Attention deficit hyperactivity disorder (ADHD) and autism are two different conditions and two different diagnoses.
Yet, there are many symptoms that overlap and occur in both disorders. They include poor social skills, sensory dysfunction, and the inability to stay focused.
This can make an accurate diagnosis more difficult. The difference is seen in the way these symptoms present and their severity, which can signal which condition is relevant.
The recently updated Diagnostic and Statistical Manual of Mental Disorders V permits both ADHD and autism diagnoses in one person, allowing a growing number of people to be diagnosed with both ADHD and autism spectrum disorder.
However, it isn’t always that simple. Since so many symptoms overlap, a clinician can attribute symptoms to the existing ADHD diagnosis, not seeing the signs of possibly coexisting autism.
A new study published in the journal Pediatrics found that children who are diagnosed with ADHD first are more likely to get their autism diagnosis at a later age than those with no ADHD diagnosis. The autism diagnosis comes an average of three years later for kids with an existing diagnosis of ADHD.
A Mother’s Story
“As a baby, toddler, and preschooler, we always recognized our son was a bit different than other children his age,” Karen Copeland, founder of Champions for Community Mental Wellness, told Healthline. “It was kindergarten or grade one when I started strongly suspecting autism. Our son was diagnosed with ADHD by a pediatrician after a 15-minute interview when he was 6 years old.”
The subsequent experiences of Copeland and her son are an illustration of the study’s findings.
Despite suspecting that her son also had autism around age 6, he didn’t receive the additional diagnosis until age 11.
“That 15-minute [ADHD] diagnosis held more power than anything we, as our son's parents, could ever say,” Copeland explained. “Ten pages of documented observations of our child's social challenges, repetitive behaviors, and concrete and rigid thinking were dismissed outright. In fact, these were described as nonspecific concerns by a psychiatrist who held tremendous power over who qualified for assessment.”
The study’s authors advised, “To avoid potential delays in [autism] diagnosis, clinicians should consider [autism] in young children presenting with ADHD symptoms.”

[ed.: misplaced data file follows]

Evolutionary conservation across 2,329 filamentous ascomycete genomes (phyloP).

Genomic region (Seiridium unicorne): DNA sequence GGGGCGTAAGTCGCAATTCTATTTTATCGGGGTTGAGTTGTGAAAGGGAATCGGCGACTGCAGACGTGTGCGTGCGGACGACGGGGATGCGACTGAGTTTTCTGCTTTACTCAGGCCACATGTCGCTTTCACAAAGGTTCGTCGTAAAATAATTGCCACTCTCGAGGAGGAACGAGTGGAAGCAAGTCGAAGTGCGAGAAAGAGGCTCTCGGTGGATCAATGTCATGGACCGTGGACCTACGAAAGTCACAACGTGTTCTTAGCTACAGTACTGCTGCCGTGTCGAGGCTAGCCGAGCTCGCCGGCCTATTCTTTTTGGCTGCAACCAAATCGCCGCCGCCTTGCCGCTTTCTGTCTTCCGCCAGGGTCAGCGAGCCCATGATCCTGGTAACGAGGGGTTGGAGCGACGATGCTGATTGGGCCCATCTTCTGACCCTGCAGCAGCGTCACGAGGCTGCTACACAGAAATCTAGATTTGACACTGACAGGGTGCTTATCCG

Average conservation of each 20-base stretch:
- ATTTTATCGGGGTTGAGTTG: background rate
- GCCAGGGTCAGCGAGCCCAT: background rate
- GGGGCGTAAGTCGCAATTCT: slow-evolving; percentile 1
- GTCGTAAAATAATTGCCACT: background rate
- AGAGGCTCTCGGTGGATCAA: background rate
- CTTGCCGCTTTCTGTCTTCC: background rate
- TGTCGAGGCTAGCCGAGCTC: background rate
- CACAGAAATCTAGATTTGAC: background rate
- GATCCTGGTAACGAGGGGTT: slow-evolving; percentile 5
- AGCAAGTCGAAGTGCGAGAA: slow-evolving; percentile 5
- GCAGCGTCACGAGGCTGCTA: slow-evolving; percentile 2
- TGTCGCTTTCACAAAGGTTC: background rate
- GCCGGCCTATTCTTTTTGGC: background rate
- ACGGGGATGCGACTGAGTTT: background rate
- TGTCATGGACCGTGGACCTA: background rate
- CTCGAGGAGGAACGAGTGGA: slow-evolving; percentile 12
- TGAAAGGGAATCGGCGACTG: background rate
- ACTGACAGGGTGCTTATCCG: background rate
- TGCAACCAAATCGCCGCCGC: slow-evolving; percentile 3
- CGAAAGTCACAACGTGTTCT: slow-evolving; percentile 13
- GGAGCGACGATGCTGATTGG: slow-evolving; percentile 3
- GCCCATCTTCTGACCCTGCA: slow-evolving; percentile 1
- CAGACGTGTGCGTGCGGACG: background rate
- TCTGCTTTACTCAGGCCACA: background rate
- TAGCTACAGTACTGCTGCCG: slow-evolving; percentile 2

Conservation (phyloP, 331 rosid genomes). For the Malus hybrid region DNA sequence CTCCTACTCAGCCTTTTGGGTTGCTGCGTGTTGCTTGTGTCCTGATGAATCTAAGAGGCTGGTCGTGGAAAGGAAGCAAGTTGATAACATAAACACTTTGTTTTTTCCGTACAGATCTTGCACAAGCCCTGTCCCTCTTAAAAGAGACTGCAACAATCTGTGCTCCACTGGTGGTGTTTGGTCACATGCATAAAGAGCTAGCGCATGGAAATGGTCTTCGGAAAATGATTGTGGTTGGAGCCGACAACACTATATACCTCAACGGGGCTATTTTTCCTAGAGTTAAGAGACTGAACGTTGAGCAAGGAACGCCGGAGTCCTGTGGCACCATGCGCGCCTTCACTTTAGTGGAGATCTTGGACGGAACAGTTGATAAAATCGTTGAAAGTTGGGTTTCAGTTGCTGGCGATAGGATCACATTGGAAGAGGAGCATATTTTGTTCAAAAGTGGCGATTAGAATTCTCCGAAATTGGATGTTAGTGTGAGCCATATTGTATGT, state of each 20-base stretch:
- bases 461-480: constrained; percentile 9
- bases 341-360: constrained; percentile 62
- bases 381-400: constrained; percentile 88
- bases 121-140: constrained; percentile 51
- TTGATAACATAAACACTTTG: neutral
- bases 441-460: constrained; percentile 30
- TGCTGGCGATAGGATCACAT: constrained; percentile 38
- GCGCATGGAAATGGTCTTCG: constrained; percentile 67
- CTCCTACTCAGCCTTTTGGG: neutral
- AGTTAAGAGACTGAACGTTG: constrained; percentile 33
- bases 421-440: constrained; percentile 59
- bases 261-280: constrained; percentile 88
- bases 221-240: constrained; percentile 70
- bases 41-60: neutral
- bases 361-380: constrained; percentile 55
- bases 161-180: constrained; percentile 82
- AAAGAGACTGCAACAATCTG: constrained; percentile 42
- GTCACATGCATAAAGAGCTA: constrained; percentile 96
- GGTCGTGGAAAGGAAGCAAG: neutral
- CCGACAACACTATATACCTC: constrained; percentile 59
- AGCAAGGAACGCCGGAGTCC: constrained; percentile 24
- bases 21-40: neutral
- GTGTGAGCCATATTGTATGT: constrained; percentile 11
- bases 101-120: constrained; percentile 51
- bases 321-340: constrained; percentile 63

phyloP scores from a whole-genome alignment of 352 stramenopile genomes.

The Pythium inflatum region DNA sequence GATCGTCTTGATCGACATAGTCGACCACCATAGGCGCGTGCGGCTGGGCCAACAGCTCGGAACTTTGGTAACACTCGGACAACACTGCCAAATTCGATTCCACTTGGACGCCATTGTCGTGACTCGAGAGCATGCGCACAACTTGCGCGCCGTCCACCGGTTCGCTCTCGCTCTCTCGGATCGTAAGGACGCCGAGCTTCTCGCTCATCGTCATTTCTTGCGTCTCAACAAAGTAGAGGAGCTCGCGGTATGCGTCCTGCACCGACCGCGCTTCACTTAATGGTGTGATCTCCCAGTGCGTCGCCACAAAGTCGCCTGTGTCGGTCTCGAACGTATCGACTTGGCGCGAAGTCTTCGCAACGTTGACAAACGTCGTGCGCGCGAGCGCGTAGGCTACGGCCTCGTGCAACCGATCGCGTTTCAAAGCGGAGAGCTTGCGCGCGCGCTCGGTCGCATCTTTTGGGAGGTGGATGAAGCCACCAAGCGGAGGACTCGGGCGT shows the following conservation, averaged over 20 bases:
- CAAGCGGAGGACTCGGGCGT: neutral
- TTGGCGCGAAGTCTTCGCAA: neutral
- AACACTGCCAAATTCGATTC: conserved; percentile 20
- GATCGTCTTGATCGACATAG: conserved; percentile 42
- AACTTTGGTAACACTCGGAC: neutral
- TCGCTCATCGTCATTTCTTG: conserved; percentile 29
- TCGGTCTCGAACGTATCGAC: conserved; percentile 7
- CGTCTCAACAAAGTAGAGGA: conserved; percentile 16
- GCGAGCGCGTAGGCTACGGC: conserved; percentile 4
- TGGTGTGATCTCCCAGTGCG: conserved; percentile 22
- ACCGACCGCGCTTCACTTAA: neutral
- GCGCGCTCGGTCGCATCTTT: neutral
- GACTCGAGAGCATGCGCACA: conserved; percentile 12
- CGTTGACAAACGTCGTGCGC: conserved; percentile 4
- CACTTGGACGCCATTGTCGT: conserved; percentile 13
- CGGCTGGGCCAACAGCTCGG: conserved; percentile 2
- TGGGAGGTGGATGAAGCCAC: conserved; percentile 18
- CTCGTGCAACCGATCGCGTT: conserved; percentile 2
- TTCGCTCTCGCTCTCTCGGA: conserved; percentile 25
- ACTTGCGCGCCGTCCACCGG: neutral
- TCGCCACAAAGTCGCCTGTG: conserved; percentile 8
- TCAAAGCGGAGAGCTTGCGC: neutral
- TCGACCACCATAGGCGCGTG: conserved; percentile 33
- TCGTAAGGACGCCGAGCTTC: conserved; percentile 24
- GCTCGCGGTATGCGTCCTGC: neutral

Copeland agrees that the standard practices for diagnosing these conditions need to be improved, saying evaluations should include “more detailed observations in multiple environments, more interviews with support teams who are working with the child and family, and most importantly, listening to the parents.”
Don’t Fear Double Diagnoses
Parents are often afraid of more than one diagnosis, but medical experts say they shouldn’t be.
Identifying additional existing conditions can lead to better and more effective treatment for a child’s struggles.
Keep an eye out for signs of coexisting autism if your child has a diagnosis of ADHD but you feel, as Copeland did, that doesn’t quite cover all the pieces of their challenging puzzle.
While many children with ADHD mature and get better at social interactions and emotional regulation as they get older, kids with coexisting autism often continue to have an ever-widening gap between themselves and their peers in these areas.
A continued lack of focus on hygiene, not understanding nonverbal cues, rigid thinking, meltdowns, and poor communication could signal the presence of autism as well.
If you suspect both conditions, seek an evaluation by a reputable professional versed in both ADHD and autism.
A self-described “veteran” parent of a son with ADHD and autism, Penny Williams is the author of two award-winning books on ADHD, “Boy Without Instructions: Surviving the Learning Curve of Parenting a Child with ADHD” and “What to Expect When You're Not Expecting ADHD.” Her third book, “The Insider’s Guide to ADHD: ADHD Adults Reveal the Secret to Parenting Kids with ADHD” will be available in December 2015.